Kenmare ND - Upside Down Under

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Upside Down Under

By Marvin Baker, a new weekly column in The Kenmare News

 

More obscure N.D. history...

Posted 5/08/18 (Tue)

There’s a rather obscure place in North Dakota that few people know about, that just happens to be a critical link to our past.

There are no signs, no roads, not even a remote trail leading you to this place. But it’s there and has been since long before North Dakota existed.

About halfway between Dunseith and Belcourt, and a mile north off North Dakota Highway 5, or 11 miles south of the Canadian border, is Holywater Spring, a natural occurring spring that brings water to the surface.

In this day and age, it’s in a remote area, surrounded by trees and sort of hidden. It’s not terribly large, so if you aren’t paying attention, you might walk right past it. But the hoof prints of cattle are around the spring as the bovines drink water from the source.

There are several stories among the Chippewa, Metis and Canadian historians about Holywater Spring, but they are very difficult, if not impossible to verify.

In one, the Rev. Georges Antoine Bellecourt, who established a Catholic mission in Pembina in 1849 and later set up a church and school at what is now Walhalla in 1853, is said to have sanctified Holywater Spring for use in his church and mission work.

Father Bellecourt, of which the community of Belcourt was named, was an interesting individual.

The church in New Brunswick asked him in 1831 to go to St. Boniface, Manitoba and minister the Chippewa. He learned the language and translated the Bible into the Chippewa language.

In 1848, he arrived in Pembina and began a mission. He also counseled the Metis to resist Hudson’s Bay Company authorities as he believed the Metis weren’t getting fair trade on their furs.

According to Canadian history, Bellecourt also counseled Louis Riel at Pembina long before the Riel Rebellion against the Canadian government at Batoche.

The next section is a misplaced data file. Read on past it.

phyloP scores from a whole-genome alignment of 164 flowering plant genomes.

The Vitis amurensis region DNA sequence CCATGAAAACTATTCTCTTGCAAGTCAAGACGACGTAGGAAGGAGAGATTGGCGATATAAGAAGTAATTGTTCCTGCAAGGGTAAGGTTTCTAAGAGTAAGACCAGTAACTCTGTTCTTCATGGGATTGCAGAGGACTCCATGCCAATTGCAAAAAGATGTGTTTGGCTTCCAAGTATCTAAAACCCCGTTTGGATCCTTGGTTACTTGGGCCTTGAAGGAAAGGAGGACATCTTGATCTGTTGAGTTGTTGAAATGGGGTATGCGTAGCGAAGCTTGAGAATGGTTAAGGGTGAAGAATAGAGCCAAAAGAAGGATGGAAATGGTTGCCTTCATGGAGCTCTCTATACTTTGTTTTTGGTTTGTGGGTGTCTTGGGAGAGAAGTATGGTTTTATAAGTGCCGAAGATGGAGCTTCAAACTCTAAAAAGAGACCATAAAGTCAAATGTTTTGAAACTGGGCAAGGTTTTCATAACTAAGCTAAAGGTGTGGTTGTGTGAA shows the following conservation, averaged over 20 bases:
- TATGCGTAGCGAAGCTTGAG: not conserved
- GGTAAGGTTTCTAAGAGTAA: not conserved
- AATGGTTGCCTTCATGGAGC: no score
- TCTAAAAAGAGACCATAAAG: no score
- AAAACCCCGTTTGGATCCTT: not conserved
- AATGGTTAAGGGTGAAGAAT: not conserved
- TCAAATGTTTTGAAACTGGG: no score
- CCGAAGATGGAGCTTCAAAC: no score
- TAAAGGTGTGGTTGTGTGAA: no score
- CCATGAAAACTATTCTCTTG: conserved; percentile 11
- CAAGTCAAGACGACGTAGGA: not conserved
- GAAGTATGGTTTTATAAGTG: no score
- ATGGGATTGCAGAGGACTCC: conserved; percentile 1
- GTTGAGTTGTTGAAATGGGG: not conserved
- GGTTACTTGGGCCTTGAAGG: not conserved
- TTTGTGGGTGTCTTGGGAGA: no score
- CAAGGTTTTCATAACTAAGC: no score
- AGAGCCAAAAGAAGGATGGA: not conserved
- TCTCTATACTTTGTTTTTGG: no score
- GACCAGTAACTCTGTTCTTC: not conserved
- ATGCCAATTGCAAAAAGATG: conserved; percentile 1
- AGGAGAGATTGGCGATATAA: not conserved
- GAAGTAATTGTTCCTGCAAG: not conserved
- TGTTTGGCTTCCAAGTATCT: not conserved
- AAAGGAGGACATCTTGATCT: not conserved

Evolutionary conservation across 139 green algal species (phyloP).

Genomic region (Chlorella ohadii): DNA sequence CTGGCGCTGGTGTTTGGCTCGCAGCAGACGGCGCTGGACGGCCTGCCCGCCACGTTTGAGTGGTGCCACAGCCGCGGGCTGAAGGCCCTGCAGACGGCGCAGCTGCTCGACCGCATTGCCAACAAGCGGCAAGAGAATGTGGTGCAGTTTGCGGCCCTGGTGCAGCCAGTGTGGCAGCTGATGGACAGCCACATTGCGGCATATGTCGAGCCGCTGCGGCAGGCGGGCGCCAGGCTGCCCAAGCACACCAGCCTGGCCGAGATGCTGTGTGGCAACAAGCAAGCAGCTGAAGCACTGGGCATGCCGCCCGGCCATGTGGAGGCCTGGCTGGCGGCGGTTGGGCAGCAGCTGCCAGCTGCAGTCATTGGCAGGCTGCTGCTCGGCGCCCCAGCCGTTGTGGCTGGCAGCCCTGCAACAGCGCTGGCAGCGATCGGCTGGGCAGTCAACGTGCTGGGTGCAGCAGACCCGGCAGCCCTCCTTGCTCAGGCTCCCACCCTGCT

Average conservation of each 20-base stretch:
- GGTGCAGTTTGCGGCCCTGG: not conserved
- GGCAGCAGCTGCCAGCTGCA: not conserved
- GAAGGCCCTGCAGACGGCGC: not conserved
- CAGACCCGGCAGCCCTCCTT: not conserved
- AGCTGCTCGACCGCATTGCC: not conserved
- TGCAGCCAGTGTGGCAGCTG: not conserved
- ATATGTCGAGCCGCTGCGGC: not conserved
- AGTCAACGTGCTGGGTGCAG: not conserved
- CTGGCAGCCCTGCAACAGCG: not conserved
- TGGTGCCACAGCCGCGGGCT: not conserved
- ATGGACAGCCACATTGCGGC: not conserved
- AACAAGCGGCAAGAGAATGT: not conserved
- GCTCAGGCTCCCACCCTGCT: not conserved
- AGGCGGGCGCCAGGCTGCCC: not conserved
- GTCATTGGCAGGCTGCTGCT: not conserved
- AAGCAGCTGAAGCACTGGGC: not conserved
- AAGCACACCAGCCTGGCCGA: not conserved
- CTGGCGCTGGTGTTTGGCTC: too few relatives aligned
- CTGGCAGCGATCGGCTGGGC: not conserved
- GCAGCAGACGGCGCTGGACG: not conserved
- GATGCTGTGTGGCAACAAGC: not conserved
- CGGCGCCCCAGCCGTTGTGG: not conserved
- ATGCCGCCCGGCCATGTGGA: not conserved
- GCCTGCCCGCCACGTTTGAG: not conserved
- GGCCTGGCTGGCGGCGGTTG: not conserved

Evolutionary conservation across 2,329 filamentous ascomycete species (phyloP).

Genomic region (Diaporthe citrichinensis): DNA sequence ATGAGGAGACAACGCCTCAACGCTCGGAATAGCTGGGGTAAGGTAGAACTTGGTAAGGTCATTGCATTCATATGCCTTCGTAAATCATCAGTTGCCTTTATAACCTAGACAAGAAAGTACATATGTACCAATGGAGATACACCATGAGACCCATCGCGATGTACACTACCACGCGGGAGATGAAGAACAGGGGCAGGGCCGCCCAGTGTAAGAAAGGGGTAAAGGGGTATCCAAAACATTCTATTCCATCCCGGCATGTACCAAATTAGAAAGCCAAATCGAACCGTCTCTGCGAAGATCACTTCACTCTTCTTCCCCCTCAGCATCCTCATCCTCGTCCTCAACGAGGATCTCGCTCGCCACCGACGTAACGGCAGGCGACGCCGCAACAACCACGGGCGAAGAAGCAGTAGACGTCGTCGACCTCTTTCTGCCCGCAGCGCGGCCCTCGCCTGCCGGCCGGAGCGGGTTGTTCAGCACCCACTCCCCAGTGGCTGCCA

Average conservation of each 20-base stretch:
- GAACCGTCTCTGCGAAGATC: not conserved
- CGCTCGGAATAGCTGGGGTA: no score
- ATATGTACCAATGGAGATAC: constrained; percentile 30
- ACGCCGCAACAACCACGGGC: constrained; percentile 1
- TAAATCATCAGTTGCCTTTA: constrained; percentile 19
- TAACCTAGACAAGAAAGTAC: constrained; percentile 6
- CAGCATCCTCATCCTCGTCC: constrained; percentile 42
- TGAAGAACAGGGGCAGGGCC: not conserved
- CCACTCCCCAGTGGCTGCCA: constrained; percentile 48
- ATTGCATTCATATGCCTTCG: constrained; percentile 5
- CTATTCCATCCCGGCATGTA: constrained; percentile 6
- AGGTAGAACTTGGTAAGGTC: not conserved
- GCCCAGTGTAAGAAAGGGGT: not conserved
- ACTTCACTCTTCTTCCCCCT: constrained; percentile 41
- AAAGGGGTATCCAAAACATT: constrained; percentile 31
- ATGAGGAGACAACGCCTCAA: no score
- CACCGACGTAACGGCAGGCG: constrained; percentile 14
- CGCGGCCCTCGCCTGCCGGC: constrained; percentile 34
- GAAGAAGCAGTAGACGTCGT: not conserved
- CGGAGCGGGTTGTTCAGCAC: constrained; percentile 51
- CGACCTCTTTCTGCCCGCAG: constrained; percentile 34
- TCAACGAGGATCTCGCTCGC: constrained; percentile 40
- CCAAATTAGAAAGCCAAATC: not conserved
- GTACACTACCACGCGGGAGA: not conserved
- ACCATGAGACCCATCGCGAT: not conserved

In 1853, Bellecourt moved his headquarters to St. Joseph, which is now Walhalla. There, he set up a church and a school and even though he was a trained priest, began work as a missionary, preaching to the Metis and the few people of European descent who were living in the area at the time.

The energetic priest spent 16 years based at St. Joseph/Walhalla before the church sent him back to Charlottetown, Prince Edward Island in 1859.

While in St. Joseph, he sometimes moved with the Chippewa on buffalo hunts. The tribe trusted Bellecourt as years earlier he stood up to the Hudson’s Bay Company.

At some point in time during his 16 years in St. Joseph, Bellecourt arrived at what is now Dunseith and discovered Holywater Spring.

It was also during this time that the Chippewa, Sioux, Cree and Assiniboine tribes became war like in the area of what is now northeastern North Dakota, massacring numerous settlers who were arriving after the establishment of present-day Walhalla in 1845.

It is, apparently a legend, but Bellecourt believed the water from Holywater Spring would reduce the tensions between the tribes.

Historians believe, but aren’t able to verify, that Bellecourt was a good negotiator and by this time, being fluent in English, French and Chippewa, he was able to diffuse dangerous situations after the initial battles in the early 1850s that included owners of the first printing press brought to Walhalla.

In 1859, following a vacation Down East, the church transferred Bellecourt back to Charlottetown where he began his ministry to the Acadians.

Described as descendents of the French colonists and indigenous peoples of Atlantic Canada, the Acadians were essentially the same as the Metis on the prairie, descendents of the French fur traders and Chippewa women.

Thus Bellecourt had experience when he arrived in Prince Edward Island. In fact, the Beaver, Canada’s history magazine, describes how Bellecourt wrote a Chippewa grammar book and later translated the entire Bible into Chippewa while at St. Joseph. He took those items back to Prince Edward Island to use them in his preaching of the Acadians.

When we consider pioneers who were here during the early days and before, there were some colorful characters and the first who comes to mind are Theodore Roosevelt and James J. Hill.

Father Bellecourt rarely gets historical recognition, even though he was an important link to the history of the state’s northeast and is perhaps responsible for stopping the bloodshed between the local tribes and settlers.

Perhaps Father Bellecourt should be a bigger name in our state’s history.